Movie Review: Black Adam
If the appeal of the Marvel Cinematic Universe is its polished sheen, the appeal of the DC Extended Universe is its scrappy messiness. On both the big screen and the small one, DC’s live-action adaptations often feel designed by committee and held together by duct tape and prayers. And nowhere is that more apparent than in Black Adam, the long-awaited superhero star vehicle for Dwayne “The Rock” Johnson.
The messiest superhero movie this side of Morbius, Black Adam nevertheless has a certain charm and even a few intriguing — if not downright radical — ideas on its margins. It’s not an excellent movie in the conventional sense, certainly not when it comes to basic tenets of editing, writing and character development. But it’s compelling in its own way as a kind of weird, earnest crowd-pleaser with a surprising amount of heart to complement its bone-snapping PG-13 action.
By design (although that doesn’t become clear until much later in the film), the origin story of Johnson’s all-powerful Teth-Adam is somewhat convoluted. He lived as a slave in the ancient city of Kahndaq, until he found himself imbued with powers from the same wizards who granted Billy Batson his abilities in 2019’s Shazam!.
Teth-Adam didn’t get much time to enjoy his new superhuman skills, however, as he was almost immediately entombed for 5,000 years. He’s eventually reawakened in modern-day Kahndaq, a fictional nation that’s under military occupation by mercenaries hilariously known as Intergang (say that 5 times without giggling, I dare you).
But wait, there’s more! The newly awakened Teth-Adam soon finds himself mixed up with three opposing forces: a trio of good locals who see him as their protector, a bad local who wants to exploit his powers and a group of superheroes known as the Justice Society who want to send him to superhero jail for his unsanctioned use of lethal force. Throw in a cute kid, some mysterious backstory, a smattering of appearances for Suicide Squad mastermind Amanda Waller (Viola Davis) and a literal trip to hell, and Black Adam often seems like five separate movies crammed into its relatively swift two-hour runtime.
Indeed, Black Adam is a movie with a major identity crisis. Reportedly the film had to be heavily edited in order to avoid an R-rating, and the final product is deeply disjointed and tonally all over the place. But the upside is that if you don’t like one of the many films Black Adam is trying to be at that moment, you don’t have to wait long for a new one to take over.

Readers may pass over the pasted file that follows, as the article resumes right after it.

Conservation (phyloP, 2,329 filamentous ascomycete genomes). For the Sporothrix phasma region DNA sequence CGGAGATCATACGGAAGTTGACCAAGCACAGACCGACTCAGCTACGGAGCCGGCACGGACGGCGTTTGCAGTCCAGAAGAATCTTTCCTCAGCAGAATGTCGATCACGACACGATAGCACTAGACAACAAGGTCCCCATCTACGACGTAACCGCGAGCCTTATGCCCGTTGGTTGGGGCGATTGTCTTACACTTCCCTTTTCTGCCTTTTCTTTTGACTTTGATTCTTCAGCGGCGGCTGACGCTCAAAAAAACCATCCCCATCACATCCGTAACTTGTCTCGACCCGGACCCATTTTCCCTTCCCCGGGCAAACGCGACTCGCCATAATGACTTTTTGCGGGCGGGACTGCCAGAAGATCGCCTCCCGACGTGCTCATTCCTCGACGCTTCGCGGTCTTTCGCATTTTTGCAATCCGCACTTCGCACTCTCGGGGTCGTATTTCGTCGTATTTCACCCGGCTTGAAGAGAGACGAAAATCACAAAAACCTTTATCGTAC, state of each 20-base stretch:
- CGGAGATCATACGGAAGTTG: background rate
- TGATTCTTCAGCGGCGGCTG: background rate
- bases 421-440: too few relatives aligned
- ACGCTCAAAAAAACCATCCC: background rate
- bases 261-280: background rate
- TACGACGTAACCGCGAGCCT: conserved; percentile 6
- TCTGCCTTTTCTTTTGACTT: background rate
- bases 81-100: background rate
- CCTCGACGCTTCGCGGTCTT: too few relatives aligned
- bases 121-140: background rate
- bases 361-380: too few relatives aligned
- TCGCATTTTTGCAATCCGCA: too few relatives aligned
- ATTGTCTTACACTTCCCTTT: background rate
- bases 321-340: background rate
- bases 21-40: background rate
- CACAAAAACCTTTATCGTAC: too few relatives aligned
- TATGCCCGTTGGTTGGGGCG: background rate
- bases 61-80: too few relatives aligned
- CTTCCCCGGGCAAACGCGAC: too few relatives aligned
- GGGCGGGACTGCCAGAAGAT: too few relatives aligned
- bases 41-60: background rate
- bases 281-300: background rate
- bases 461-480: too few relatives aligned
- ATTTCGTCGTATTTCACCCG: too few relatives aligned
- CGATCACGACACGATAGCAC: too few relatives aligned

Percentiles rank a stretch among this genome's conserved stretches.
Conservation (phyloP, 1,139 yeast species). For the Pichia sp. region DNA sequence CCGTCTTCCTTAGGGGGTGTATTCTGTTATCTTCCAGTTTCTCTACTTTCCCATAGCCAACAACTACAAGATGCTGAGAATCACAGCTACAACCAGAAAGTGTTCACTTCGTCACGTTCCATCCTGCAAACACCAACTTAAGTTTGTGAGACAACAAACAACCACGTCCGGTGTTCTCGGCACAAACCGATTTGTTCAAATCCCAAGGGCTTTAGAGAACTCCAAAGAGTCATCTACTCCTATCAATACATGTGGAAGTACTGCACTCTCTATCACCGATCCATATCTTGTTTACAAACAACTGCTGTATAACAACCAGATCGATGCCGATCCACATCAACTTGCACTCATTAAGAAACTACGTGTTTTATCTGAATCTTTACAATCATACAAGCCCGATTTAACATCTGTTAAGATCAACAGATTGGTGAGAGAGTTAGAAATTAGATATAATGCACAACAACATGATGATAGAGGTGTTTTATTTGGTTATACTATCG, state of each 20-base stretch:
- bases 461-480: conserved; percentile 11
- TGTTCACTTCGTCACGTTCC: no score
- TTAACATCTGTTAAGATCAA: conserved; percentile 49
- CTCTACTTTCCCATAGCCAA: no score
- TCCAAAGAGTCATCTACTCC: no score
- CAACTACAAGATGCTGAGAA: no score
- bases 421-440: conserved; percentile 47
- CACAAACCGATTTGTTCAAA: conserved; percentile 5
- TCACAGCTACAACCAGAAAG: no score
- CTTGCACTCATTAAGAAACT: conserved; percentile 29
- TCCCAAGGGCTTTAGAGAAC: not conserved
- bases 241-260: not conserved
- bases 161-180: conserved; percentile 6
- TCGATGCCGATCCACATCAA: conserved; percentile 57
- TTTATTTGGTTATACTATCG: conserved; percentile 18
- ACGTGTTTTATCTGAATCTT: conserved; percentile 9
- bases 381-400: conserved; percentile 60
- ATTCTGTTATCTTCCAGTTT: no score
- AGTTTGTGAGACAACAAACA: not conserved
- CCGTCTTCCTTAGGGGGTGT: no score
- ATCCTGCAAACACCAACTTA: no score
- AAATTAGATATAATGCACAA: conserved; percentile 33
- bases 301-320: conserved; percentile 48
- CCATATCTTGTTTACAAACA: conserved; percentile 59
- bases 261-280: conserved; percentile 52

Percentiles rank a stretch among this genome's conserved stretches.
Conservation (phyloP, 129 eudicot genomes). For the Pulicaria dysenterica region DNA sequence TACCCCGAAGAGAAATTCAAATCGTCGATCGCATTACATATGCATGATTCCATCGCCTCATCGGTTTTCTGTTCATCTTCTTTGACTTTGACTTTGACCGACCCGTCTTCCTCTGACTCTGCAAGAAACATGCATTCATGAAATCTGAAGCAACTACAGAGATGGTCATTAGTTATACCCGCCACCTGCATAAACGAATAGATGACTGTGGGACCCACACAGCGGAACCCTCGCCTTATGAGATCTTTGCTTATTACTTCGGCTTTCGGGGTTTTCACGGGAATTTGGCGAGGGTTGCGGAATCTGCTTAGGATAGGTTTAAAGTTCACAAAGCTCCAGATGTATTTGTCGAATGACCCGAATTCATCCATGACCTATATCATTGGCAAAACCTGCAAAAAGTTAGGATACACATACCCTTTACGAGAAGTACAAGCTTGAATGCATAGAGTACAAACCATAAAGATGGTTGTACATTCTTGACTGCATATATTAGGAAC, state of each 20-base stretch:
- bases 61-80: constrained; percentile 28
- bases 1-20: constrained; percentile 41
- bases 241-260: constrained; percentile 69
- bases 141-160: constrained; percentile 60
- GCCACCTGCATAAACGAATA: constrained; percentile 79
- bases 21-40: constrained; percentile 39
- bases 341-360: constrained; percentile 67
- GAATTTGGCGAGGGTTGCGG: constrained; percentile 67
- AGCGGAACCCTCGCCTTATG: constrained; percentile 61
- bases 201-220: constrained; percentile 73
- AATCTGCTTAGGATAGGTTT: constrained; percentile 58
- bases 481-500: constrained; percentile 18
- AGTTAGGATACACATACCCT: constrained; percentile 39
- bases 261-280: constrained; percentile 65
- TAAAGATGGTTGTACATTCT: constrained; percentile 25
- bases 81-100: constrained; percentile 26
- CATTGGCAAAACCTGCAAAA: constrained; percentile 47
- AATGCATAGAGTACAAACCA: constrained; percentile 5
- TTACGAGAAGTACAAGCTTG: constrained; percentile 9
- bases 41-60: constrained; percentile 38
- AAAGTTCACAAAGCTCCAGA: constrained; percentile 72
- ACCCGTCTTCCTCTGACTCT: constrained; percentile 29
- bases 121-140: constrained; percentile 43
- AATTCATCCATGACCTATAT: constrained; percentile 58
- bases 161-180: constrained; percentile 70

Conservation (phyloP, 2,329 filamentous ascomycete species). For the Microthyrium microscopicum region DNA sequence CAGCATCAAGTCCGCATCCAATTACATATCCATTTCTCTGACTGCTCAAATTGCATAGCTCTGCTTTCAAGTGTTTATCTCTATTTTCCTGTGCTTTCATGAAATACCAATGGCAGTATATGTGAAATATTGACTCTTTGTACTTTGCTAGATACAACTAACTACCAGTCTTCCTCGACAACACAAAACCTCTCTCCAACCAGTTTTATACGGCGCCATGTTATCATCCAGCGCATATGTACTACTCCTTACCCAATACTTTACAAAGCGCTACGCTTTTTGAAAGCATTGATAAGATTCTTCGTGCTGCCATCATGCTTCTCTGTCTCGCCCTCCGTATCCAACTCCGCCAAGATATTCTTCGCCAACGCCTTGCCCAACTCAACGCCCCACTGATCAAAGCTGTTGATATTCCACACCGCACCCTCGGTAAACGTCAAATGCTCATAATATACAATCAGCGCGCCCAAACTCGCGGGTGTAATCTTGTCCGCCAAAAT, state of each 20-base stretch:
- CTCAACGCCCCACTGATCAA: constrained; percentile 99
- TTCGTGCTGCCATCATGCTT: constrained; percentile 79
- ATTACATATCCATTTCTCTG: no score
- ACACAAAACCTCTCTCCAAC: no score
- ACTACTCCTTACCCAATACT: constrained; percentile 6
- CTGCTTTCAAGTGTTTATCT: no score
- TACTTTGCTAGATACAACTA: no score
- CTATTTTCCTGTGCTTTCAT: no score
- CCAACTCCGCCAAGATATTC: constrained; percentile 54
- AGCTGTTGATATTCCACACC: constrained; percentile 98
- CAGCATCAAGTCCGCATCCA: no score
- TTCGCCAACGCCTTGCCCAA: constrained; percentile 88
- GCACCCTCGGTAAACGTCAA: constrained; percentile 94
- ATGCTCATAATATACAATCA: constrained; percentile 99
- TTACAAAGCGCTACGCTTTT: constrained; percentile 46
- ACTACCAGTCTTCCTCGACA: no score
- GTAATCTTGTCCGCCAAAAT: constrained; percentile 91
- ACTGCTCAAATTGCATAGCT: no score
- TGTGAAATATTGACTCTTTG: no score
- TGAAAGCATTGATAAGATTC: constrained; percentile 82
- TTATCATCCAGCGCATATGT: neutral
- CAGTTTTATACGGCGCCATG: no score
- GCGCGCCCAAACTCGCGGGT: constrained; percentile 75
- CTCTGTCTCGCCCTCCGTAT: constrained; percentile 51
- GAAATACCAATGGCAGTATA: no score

One of those is a fairly fun riff on Terminator 2 as Teth-Adam teams up with archeologist/ freedom fighter Adrianna (Sarah Shahi), her pre-teen son Amon (Bodhi Sabongui) and her brother Karim (Mohammed Amer), who have long been looking for a homegrown hero who can help them throw off the shackles of Intergang’s (heh) occupation by any means necessary. Another is a sort of “Avengers” -lite in which heroes Hawkman (Aldis Hodge), Cyclone (Quintessa Swindell), Atom Smasher (Noah Centineo) and Doctor Fate (Pierce Brosnan) join forces to capture Teth-Adam, who they’ve already written off as a villain. Of these, the standout is Brosnan, who delivers a moving portrait of an immortal who is tired of seeing the future and thinking back on his past.
His Dr Fate looks at those who can live in the present with a mixture of melancholy, wisdom, and envy.
MacGuffin-heavy plot mechanics aside, the real stakes here are the battle for Teeth-Adam’s soul and the question of if/how he’s going to adapt his centuries-old ethics about vengeance and violence for the modern world. And where “Black Adam” really springs to life is its willingness to allow multiple perspectives and points of view to co-exist among its supporting players. Though we’re meant to like the Justice Society — who are thinly drawn but charismatically played by an engaging ensemble of actors — the movie’s most cheerworthy moment comes when Adrianna tells them off for ignoring Kahndaq’s plight for decades, only to step in as self-proclaimed heroes when they need something from the region.
If you’re willing to extrapolate from the studio-approved comic bookiness of it all, Black Adam takes a pretty radical stance about the validity of violence as a tactic to end oppression, even as it celebrates other means of resistance and (mostly) avoids glorifying violence for violence’s sake.
Of course, it’s an idea that would work better if Teth-Adam actually felt morally torn rather than just poorly defined. In truth, the Rock is weirdly cast in this role — one he spent over 15 years pursuing. Unable to pull from his usual bag of comedic tricks, he’s stuck in a mode that’s less morally grey antihero than just a nebulous blank slate. But when he succeeds, it’s as an Arnold Schwarzenegger-style straight man in a fish-out-of-water dark comedy with some unexpected pathos snuck into its third act.
Does Black Adam eventually devolve into one of those weightless, CGI-heavy final battles? Of course. But Jungle Cruise director Jaume Collet-Serra has some fun along the way first, showily aping Zack Snyder’s over-the-top slomo aesthetic, even if he only occasionally finds anything truly fresh to add to the mix. (A tightly contained bedroom fight is a highlight.) Still, for all its messiness, Black Adam has the energy of a movie made by people who are invested in what they’re doing and at least loosely interested in injecting some new thematic ideas into the DCEU. It’s not the best live-action film DC has produced. But it just might be the purest distillation of the cinematic universe’s strange, scrappy spirit.